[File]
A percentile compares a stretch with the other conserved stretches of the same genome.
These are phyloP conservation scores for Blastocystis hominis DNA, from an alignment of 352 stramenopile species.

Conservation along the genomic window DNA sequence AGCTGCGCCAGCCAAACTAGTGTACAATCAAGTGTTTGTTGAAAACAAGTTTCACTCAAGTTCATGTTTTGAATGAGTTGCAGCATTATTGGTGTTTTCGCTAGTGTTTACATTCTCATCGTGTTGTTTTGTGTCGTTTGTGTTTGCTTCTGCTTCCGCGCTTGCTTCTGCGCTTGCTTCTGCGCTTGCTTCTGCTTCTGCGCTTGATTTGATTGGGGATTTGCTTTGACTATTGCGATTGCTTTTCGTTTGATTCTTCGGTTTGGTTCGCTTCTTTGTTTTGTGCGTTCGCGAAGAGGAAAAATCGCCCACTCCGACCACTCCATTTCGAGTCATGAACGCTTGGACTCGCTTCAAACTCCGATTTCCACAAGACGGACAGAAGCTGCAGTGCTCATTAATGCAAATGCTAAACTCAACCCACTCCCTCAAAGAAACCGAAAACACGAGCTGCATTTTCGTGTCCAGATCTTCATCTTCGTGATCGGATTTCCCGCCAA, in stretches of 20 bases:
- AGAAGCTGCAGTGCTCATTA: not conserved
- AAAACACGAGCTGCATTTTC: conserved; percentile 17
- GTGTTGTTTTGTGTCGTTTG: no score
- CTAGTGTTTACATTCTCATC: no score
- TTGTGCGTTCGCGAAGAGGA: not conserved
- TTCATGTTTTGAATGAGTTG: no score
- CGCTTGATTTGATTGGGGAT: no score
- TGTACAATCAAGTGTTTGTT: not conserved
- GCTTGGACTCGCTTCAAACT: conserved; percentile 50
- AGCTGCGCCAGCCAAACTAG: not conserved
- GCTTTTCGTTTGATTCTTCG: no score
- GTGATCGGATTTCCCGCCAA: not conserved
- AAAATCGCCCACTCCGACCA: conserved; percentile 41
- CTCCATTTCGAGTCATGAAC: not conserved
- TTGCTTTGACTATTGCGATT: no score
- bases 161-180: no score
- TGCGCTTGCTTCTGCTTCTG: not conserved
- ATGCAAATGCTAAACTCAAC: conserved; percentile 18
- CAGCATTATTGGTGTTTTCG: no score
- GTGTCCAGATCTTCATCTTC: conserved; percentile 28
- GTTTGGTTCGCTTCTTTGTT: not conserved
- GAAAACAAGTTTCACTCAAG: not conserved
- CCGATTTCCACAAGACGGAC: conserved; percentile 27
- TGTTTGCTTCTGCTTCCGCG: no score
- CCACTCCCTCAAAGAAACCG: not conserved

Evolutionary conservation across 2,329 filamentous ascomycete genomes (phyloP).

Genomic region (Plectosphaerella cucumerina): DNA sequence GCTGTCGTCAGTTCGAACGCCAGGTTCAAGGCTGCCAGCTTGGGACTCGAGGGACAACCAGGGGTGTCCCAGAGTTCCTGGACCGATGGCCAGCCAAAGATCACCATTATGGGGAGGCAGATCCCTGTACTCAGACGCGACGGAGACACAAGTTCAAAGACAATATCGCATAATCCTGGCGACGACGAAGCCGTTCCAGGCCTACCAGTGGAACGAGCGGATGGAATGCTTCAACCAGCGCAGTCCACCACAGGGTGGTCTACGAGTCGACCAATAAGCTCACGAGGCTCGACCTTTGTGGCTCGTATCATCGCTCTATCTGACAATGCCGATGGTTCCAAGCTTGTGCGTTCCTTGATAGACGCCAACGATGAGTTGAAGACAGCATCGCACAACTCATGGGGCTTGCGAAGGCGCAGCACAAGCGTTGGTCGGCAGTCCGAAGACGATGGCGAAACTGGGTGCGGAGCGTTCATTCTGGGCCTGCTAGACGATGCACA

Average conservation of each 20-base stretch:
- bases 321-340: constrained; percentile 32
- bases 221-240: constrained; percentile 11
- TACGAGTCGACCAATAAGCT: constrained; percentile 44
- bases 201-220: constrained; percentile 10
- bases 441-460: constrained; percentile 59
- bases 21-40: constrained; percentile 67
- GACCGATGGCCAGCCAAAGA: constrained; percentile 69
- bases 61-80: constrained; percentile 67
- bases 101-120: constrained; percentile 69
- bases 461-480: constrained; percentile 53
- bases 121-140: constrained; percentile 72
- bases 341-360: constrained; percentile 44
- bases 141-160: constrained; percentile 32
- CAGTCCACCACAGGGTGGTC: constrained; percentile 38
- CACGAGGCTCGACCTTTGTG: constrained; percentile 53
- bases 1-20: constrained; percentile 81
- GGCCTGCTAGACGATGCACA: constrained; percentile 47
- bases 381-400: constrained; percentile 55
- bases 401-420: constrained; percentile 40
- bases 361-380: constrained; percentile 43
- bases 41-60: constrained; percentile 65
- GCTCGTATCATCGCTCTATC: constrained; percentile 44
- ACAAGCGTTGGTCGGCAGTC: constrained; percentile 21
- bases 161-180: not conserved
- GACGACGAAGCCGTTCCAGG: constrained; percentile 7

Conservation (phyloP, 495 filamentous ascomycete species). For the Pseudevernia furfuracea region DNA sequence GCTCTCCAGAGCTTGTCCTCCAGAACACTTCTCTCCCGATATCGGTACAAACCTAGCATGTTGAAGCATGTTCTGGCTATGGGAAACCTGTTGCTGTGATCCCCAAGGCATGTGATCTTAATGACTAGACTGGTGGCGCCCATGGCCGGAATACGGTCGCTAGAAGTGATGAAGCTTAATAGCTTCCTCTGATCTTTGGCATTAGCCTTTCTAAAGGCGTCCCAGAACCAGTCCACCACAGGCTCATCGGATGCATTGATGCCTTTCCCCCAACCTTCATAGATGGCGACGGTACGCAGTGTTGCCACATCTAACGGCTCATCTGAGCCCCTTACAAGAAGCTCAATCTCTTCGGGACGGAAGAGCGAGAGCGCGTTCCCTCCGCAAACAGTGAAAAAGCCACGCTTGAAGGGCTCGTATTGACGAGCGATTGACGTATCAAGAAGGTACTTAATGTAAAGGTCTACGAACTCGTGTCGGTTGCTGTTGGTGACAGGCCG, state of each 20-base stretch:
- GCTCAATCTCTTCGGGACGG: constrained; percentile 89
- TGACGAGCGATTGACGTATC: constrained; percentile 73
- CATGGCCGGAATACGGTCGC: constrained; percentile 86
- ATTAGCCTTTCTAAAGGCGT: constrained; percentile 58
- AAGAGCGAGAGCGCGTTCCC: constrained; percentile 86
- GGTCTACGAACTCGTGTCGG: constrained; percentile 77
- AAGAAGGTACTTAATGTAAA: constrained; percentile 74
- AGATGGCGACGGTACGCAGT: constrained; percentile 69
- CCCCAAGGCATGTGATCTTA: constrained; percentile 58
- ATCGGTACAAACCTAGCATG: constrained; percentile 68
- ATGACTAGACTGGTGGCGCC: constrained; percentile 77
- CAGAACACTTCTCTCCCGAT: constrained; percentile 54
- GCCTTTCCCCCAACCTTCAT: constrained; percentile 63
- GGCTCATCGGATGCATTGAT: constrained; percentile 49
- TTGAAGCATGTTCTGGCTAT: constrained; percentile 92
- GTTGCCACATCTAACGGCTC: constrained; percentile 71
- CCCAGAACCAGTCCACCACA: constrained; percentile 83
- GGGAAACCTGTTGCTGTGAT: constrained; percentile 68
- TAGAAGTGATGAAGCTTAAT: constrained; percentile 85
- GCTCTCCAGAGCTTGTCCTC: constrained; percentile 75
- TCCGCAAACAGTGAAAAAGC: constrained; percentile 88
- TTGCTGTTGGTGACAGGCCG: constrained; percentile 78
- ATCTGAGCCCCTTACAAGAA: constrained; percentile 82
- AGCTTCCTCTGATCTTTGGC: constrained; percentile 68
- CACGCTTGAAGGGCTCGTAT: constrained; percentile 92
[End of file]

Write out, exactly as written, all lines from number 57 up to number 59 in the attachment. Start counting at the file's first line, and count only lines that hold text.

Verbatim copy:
Conservation (phyloP, 495 filamentous ascomycete species). For the Pseudevernia furfuracea region DNA sequence GCTCTCCAGAGCTTGTCCTCCAGAACACTTCTCTCCCGATATCGGTACAAACCTAGCATGTTGAAGCATGTTCTGGCTATGGGAAACCTGTTGCTGTGATCCCCAAGGCATGTGATCTTAATGACTAGACTGGTGGCGCCCATGGCCGGAATACGGTCGCTAGAAGTGATGAAGCTTAATAGCTTCCTCTGATCTTTGGCATTAGCCTTTCTAAAGGCGTCCCAGAACCAGTCCACCACAGGCTCATCGGATGCATTGATGCCTTTCCCCCAACCTTCATAGATGGCGACGGTACGCAGTGTTGCCACATCTAACGGCTCATCTGAGCCCCTTACAAGAAGCTCAATCTCTTCGGGACGGAAGAGCGAGAGCGCGTTCCCTCCGCAAACAGTGAAAAAGCCACGCTTGAAGGGCTCGTATTGACGAGCGATTGACGTATCAAGAAGGTACTTAATGTAAAGGTCTACGAACTCGTGTCGGTTGCTGTTGGTGACAGGCCG, state of each 20-base stretch:
- GCTCAATCTCTTCGGGACGG: constrained; percentile 89
- TGACGAGCGATTGACGTATC: constrained; percentile 73